The Canadian Olympic trials start on Saturday in Saskatoon, punctuating four years of the best Canadian curlers hurting the feelings of friends and reorganizing teams in order to position themselves for a run at a trip to Beijing in February. This is one of the best events on the calendar. Considering the strength of the respective fields, perhaps better than the Olympics, themselves.
I’ve crunched the probabilities and will share those for the men first:
Rk Rtg Team Playoff Title 2 11.56 Gushue 71.8 37.1 3 11.18 Jacobs 54.8 21.0 6 10.94 Koe 42.9 13.1 7 10.89 Bottcher 40.5 11.7 8 10.76 Dunstone 34.4 8.8 11 10.54 McEwen 24.8 5.0 19 10.10 Epping 11.1 1.3 20 10.10 Gunnlaugson 11.0 1.3 25 10.00 Horgan 8.8 0.9
Let’s not waste any time: Brad Gushue has the best team in Canada. Since the last Olympics, Gushue has lost a total of four times to teams outside the top 25. The last time he lost to a team outside the top ten on home soil was November 2019. You have to get up pretty early in the morning to beat Brad Gushue, and you have to be really good.
Of course, the teams at the trials are really good. All of them reside inside the top 25 and four of Gushue’s opponents are in the top eight. And also, Gushue had the highest ranked team in Canada before the trials four years ago and fell to Mike McEwen in the semis, so being the best team isn’t all it’s cracked up to be.
Speaking of favorites, if Team Gushue didn’t exist, I’d be writing similar words about Brad Jacobs. There’s a sizable gap between Gushue and Jacobs in my ratings, but there’s also a significant gap between Jacobs and the next tier of teams.
It feels like this event is going to be won by a Brad, but the simulations give them just a 58% combined chance. The single-elimination playoff format really serves to limit the chances of the favorites. Although it’s probably a surprise that Jacobs has barely a 50/50 shot of even making the playoffs.
And that’s because this ain’t the Brier. There’s a depth to this field that will challenge the top teams in every draw. The next tier of teams – Koe, Bottcher, Dunstone, and McEwen – are all capable of looking like the best team in Canada over any given week, too. And while any of those teams winning would be a surprise of some sort, it’s not like it would be an upset on the scale of Shuster winning gold in the 2018 Olympics.
Now let’s take a look at the women:
Rk Rtg Team Playoff Title 2 11.18 Fleury 65.3 30.4 3 11.02 Homan 57.7 23.5 4 11.01 Einarson 57.4 23.2 10 10.57 Jones 35.6 9.5 17 10.18 Walker 19.4 3.4 19 10.14 McCarville 18.0 3.0 20 10.13 Scheidegger 17.8 2.9 21 10.11 Rocque 17.1 2.7 26 9.92 Harrison 11.7 1.5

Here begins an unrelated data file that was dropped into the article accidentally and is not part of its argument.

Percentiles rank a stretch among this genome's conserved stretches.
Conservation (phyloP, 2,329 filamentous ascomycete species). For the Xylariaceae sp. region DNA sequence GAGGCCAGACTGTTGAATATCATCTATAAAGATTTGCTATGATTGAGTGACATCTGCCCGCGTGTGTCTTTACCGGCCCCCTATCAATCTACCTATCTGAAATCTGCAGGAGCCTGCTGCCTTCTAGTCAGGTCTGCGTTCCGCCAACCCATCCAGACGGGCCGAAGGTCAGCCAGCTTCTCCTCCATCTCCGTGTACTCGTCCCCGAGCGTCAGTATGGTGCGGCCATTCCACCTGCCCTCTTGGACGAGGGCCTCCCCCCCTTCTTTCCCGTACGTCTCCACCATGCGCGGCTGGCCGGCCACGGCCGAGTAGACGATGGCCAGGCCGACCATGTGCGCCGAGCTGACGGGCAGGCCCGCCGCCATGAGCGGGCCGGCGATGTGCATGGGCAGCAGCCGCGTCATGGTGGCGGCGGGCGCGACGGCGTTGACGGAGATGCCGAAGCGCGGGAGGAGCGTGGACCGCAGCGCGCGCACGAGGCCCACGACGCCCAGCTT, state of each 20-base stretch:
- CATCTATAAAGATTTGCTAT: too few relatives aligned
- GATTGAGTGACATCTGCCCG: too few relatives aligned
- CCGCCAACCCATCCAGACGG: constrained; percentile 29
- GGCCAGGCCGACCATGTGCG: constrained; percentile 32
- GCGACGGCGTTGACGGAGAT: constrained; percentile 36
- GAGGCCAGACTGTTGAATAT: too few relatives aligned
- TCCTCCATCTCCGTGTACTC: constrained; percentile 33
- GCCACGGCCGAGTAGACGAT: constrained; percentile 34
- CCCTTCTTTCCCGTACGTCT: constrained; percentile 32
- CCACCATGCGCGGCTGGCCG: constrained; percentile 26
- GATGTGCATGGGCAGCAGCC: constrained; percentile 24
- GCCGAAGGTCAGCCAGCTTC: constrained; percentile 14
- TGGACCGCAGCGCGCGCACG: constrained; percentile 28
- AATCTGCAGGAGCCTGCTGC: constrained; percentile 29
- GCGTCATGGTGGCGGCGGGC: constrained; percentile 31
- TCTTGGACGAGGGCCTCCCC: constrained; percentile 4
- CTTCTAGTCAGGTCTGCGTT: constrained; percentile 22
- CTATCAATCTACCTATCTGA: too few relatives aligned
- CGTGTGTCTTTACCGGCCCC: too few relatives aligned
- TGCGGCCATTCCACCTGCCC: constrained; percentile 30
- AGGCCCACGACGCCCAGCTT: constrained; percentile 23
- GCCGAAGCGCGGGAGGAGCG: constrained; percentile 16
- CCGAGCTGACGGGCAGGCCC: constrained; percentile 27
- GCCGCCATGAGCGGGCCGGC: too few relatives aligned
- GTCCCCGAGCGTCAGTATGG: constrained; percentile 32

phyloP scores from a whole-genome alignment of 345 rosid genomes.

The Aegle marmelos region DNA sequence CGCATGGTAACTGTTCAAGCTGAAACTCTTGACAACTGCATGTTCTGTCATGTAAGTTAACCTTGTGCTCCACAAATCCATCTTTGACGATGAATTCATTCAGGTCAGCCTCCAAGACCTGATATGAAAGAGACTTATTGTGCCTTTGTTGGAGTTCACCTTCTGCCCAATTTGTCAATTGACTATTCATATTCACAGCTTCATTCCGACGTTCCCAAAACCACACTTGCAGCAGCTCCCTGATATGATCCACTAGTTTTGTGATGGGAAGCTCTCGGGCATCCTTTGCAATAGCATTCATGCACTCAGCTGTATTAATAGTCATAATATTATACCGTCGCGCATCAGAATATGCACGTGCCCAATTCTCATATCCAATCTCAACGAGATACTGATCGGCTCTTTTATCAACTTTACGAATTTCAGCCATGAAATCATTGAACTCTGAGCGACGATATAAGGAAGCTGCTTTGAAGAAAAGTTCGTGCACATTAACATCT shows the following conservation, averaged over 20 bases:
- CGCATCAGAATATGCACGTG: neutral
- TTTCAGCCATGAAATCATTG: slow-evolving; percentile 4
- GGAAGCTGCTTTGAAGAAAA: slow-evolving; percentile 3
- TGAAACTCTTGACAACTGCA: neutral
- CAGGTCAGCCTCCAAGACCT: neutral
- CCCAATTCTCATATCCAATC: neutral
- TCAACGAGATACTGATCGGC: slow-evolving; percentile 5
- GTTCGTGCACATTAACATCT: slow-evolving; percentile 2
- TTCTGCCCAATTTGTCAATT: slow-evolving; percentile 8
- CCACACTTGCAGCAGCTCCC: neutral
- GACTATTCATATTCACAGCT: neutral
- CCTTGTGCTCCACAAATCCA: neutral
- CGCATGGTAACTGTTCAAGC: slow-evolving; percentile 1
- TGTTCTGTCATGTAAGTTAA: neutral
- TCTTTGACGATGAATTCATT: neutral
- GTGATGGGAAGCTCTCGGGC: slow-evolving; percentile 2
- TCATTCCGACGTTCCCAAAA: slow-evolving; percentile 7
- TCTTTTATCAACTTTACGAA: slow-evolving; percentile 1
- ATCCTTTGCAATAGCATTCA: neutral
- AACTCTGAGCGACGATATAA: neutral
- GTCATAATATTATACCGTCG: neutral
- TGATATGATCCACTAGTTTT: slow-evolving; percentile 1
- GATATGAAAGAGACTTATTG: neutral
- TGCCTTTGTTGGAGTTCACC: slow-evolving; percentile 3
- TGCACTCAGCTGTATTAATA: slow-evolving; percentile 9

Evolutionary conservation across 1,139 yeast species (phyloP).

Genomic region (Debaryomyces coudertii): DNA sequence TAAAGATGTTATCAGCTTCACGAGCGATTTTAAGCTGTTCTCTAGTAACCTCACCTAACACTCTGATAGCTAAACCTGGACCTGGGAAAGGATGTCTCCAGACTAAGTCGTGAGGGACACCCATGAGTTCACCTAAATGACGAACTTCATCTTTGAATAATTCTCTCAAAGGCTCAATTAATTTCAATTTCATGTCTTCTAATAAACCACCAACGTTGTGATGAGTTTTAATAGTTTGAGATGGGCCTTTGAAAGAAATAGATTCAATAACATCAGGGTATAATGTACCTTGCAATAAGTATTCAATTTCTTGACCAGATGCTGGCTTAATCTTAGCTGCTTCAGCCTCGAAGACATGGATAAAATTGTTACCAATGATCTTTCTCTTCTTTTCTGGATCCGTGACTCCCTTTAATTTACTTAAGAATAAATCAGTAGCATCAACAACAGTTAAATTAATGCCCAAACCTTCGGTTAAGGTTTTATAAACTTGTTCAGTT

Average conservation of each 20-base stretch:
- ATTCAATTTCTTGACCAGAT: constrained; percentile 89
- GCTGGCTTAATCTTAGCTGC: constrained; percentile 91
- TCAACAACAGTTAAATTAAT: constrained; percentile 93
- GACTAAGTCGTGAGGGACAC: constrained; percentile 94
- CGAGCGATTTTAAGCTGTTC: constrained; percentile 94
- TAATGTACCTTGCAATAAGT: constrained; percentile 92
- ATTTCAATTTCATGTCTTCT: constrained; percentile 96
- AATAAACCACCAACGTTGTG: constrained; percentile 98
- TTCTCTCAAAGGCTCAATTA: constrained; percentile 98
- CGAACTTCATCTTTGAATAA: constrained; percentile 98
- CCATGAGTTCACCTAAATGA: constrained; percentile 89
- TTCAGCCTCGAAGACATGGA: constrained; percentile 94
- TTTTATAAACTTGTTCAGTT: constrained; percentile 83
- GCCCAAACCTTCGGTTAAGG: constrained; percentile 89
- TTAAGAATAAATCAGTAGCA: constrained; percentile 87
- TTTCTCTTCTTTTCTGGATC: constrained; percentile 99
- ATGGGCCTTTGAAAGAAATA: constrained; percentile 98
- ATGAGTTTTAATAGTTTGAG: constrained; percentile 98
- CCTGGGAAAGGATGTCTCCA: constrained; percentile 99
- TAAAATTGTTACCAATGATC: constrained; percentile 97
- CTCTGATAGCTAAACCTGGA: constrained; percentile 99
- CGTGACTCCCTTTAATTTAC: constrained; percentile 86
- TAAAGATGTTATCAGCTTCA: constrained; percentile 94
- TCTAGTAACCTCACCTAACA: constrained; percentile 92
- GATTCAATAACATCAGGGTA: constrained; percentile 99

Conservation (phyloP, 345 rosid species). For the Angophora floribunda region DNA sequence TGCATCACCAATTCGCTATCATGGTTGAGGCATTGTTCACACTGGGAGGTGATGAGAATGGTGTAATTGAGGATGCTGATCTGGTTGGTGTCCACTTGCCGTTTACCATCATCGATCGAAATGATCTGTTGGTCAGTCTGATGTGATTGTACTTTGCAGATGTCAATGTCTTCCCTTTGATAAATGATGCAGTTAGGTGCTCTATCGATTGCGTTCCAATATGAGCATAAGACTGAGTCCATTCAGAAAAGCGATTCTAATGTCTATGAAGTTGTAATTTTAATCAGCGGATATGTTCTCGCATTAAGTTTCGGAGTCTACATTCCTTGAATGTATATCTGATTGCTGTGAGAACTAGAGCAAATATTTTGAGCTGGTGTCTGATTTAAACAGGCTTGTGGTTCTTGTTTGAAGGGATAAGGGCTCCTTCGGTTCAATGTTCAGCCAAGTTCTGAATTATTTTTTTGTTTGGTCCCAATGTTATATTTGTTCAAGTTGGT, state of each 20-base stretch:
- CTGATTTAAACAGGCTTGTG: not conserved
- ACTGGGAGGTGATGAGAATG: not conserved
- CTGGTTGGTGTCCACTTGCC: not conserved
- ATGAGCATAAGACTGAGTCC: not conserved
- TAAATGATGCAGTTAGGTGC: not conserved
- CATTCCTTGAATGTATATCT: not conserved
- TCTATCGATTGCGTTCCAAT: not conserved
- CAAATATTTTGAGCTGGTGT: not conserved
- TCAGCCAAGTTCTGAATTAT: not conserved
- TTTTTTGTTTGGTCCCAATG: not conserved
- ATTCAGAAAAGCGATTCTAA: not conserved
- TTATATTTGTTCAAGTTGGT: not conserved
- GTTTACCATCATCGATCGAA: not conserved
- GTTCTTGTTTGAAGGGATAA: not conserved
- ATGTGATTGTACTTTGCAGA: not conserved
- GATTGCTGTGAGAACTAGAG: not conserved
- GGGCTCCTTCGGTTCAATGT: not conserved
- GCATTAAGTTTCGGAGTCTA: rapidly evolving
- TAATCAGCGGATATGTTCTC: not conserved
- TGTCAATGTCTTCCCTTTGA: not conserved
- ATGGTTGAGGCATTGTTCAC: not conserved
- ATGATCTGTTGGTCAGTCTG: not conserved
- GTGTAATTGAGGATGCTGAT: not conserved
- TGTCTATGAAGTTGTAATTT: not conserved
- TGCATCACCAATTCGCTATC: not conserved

Team Fleury has been the undisputed best team in the country this season. They’ve gone 30-5 across five events including an impressive 9-3 against the top ten. Meanwhile, the other two serious contenders, Homan and Einarson, have both played poorly. Well, poorly for them anyway. Homan is a pedestrian 6-8 against the top 25 and Einarson is an unthinkable 0-9 against the top ten.
But the ratings take a long view, and still have Homan and Einarson with very significant chances to win. In fact, combined they’re easily more likely to win than Fleury’s team alone. Elite teams don’t forget how to play great curling and both of those teams should still be factors this week.
One interesting note about Fleury – in her 35 games this season, she’s started with hammer 28 times. The ratings don’t correct for hammer and it seems unlikely that Fleury will win hammer 80% of the time against this field. So her rating may be a touch inflated for the purpose of this event. Anyway, it’s something to watch.
There’s not a “next tier” on the women’s side the way there is for the men. Jennifer Jones made a Slam final this season and so you can’t count her out, but she’s the extent of the next tier. Everyone else is a long-shot, although one might hold out hope that teams Scheidegger and McCarville are underrated in my system. McCarville was a fringe top-ten team pre-pandemic and Team Scheidegger was ranked slightly higher than it is now before Casey Scheidegger stepped away in late 2019 due to her pregnancy.
Betting stuff: In the GSOC Boost National, we hit on Team Gushue at +565 to get us to the positive side of the betting ledger after two events at +2.55M (where M is made-up units of money). Sadly, the odds at coolbet.com do not provide any value on any team to win this week based on the probabilities. But there is some small value on teams Scheidegger (+495) and Rocque (+535) to make the playoffs, so put us down for 0.5M on each of the underdogs to make a run.
Eyeballing the ratings shown in this preview article against your new post-trials ratings, I am struck by the fact that almost all of the teams that participated in the trials saw their ratings go up. The exceptions I noted to this rule were Homan (who significantly underperformed) and Horgan (who finished last), both of whom saw tiny declines.
This seems like a theoretical problem with your ratings system, doesn’t it? The mere existence of an event shouldn’t cause the ratings of almost all teams in the event to climb. I would be interested in your thoughts as to (a) why this happened in your methodology, and (b) whether or not you concur that it’s a concern.
Interesting observation. All events should be zero sum, and it appears that for some reason the ratings that appeared in the preview were lower than the actual ratings by about 0.1 for some reason. You can see the pre-event ratings here for the women: https://doubletakeout.com/women/2021-11-22